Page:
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By now, you’ve hopefully got your Prime Day 2019 strategy locked down.

But sometimes it’s useful to dig a little deeper, especially when the stakes are so high.

We thought it might be useful to shine a light on some less discussed aspects of how Prime Day plays out. Even if you only pick up something small, this could make a world of difference and give you an edge on the big day.

See below for our list of “4 Things You May Not Know About Prime Day”.

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1) Conversion rates may decrease in the lead up to Prime Day

Prime Day 2018 spanned 36 hours and resulted in the biggest day of sales in Amazon’s history, despite a myriad of technical difficulties. Shoppers have come to expect amazing deals and Amazon does everything in their power to ensure that each Prime Day event is bigger than the last. Anticipation levels are high and this informs consumer behavior.

For example, many savvy shoppers are adding favorite items to their cart right now so it will be easy to identify the best bargains once the Prime Day deals go live. As a result, in the window before Prime Day, some brands may notice impressions and clicks increasing, and a reduced conversion percentage for both organic and paid traffic.

This should not be a major cause for concern. If anything, it may be a good sign that your products are in high demand and will be snapped up on Prime Day! However, if you find yourself in this position, there are a few steps you may want to consider taking:

  1. Adjust your current PPC campaigns. Paid advertising helps improve discoverability on Amazon. If the data suggests that consumers are adding your products to their cart in anticipation of Prime Day, you may want to reduce bids now on relevant campaigns to avoid wasted spend. This budget may be better re-allocated to the Prime Day period where visibility is everything.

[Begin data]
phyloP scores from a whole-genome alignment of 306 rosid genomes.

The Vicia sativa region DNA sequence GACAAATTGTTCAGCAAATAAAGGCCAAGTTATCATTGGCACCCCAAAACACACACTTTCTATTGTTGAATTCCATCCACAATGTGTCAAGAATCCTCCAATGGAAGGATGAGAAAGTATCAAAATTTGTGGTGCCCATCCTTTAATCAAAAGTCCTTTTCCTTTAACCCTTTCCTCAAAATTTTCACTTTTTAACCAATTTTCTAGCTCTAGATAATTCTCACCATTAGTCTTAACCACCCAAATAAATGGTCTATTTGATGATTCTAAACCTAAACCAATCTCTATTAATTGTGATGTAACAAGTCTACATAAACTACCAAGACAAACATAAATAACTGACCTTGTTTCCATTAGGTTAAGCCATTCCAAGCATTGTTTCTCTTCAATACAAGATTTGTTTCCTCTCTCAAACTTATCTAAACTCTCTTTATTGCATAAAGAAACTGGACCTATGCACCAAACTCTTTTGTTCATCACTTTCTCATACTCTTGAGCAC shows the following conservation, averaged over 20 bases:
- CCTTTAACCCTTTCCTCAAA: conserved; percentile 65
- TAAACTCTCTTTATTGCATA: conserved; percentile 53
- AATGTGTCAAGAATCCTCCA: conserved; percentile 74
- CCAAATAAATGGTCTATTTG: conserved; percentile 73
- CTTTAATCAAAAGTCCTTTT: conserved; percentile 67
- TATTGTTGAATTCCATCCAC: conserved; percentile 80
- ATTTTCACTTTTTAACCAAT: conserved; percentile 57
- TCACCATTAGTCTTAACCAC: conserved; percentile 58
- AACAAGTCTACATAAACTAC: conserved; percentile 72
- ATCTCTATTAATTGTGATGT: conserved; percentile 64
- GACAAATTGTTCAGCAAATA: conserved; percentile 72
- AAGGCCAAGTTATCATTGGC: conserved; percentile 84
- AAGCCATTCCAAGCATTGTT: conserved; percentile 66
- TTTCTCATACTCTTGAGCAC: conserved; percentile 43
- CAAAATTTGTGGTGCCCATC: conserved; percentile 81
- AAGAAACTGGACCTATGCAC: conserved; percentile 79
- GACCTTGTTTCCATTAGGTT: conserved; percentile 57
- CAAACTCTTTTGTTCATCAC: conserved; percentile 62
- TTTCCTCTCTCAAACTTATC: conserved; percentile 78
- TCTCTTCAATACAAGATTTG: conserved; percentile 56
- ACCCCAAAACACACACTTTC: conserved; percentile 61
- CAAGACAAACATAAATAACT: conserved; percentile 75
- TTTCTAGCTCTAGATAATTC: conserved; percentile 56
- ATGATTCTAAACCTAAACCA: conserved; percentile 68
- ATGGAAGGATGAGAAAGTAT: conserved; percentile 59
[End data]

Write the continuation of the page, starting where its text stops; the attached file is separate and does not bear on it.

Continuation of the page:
2. Re-think your Prime Day strategy. Customers adding your product to their cart is great, but getting them to pull the trigger is the ultimate goal. If customers don’t see a deal pop up during the Prime Day period they may opt to purchase a competing product instead. If there are no deals planned for popular products now is the time to act.

  3. Think carefully about inventory. A lot of clicks and impressions now could mean a huge number of conversions during Prime Day. The easiest way to let this great opportunity slip through your fingers is not preparing adequately from an inventory management perspective. Amazon recommends getting Prime Day inventory to fulfillment centers by June 27th. Also, having the ability to enable FBM (Fulfilled By Merchant) fulfillment with free shipping and 2-day delivery if FBA stock runs out during the Prime Day period could make a huge difference.

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2) Vendors can still pull some levers

3P Sellers generally have more control of their Amazon presence compared to 1P Vendors. However, that doesn’t mean Vendors can’t take strategic steps to win big on Prime Day. We’ve outlined a few examples below.

  • The main perk about being a Vendor during Prime Day is that you can create Lightning Deals on your own compared to the Seller Central model where Amazon needs to recommend and enable a Lightning Deal. Vendors should be analyzing inventory levels, profit margins and sales velocity across their Amazon catalog to create Lightning Deals that will resonate with Prime Day shoppers.